“I did not have the chance to see the movie yet, but anti-vaccination movements have been on the rise even before this movie [was released],” Christine Salvatore, MD, pediatric infectious disease specialist at New York-Presbyterian/Weill Cornell Medical Center told Contagion™
. “The majority of supporters of the anti-vaccination groups are too young to have lived in the era when infectious diseases such as polio were one of the biggest causes of morbidity and mortality. Infant and children mortality and morbidity has dramatically improved due to the benefits of vaccines. Educating new parents and trying to re-educate parents who have “converted” to the non-vaccination movements has become a major commitment for pediatricians, because our children should look forward without the fear of these potentially dangerous infections.”
In 2011, the Pediatric Infectious Disease Society issued a position statement on PBEs
that, among other recommendations, suggested that children who are unvaccinated for measles and/or mumps (or any other vaccine-preventable infection) due to their (or their parents’) beliefs on the issue, should be “barred” from all school-related activities when/if there is an outbreak of the disease. In general, the society “opposes any legislation or regulation that would allow children to be exempted from mandatory immunizations based simply on their parents’, or, in the case of adolescents, their own, secular personal beliefs.”
The statement also notes that, “Most parents who refuse vaccines for their children do so because they think vaccines may be harmful or that their children are not at risk from vaccine- preventable diseases. Their concerns are fueled by inaccurate reports in the media and on the Internet, celebrity hype, and bad or fraudulent scientific data. Parents are proximate victims of this misinformation… The ultimate victims, however, are the children, who in some cases have lost their lives to diseases that could have been prevented.”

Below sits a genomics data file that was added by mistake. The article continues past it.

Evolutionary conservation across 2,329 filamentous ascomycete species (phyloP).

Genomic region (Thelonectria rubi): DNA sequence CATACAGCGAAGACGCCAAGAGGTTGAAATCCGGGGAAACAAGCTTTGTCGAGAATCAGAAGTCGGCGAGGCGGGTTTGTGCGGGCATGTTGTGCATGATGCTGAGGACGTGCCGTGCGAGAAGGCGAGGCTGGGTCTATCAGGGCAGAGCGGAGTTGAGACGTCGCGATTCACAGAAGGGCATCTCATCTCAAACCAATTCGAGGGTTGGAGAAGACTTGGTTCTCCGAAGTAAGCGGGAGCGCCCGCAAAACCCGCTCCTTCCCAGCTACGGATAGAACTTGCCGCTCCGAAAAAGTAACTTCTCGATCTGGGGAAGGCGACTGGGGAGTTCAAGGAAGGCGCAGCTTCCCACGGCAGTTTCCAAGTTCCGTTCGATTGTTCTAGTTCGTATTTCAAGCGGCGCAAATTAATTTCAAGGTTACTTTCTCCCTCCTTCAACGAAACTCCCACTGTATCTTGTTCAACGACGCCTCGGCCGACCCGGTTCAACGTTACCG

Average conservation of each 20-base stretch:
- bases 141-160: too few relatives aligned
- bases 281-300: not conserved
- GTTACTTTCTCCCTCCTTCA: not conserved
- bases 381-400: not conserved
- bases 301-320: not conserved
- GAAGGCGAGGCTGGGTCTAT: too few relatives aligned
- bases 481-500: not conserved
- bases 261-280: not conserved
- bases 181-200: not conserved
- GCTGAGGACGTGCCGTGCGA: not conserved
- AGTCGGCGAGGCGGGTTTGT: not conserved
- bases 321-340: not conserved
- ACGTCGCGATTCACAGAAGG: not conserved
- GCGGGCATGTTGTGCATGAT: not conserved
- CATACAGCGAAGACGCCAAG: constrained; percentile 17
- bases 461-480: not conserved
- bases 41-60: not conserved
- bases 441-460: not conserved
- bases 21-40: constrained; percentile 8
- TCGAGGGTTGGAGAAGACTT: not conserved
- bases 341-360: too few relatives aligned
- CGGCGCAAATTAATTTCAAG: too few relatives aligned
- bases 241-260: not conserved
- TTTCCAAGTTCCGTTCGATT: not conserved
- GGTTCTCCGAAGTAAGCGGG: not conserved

Although, “Vaxxed” was not shown during the prestigious Tribeca Film Festival, it is currently playing in theaters nationally and is scheduled to continue doing so through at least the end of May. It is likely that the controversy surrounding the film and its subject matter will persist long beyond its final showing—whenever that may be.
Brian P. Dunleavy is a medical writer and editor based in New York. His work has appeared in numerous healthcare-related publications. He is the former editor of Infectious Disease Special Edition.
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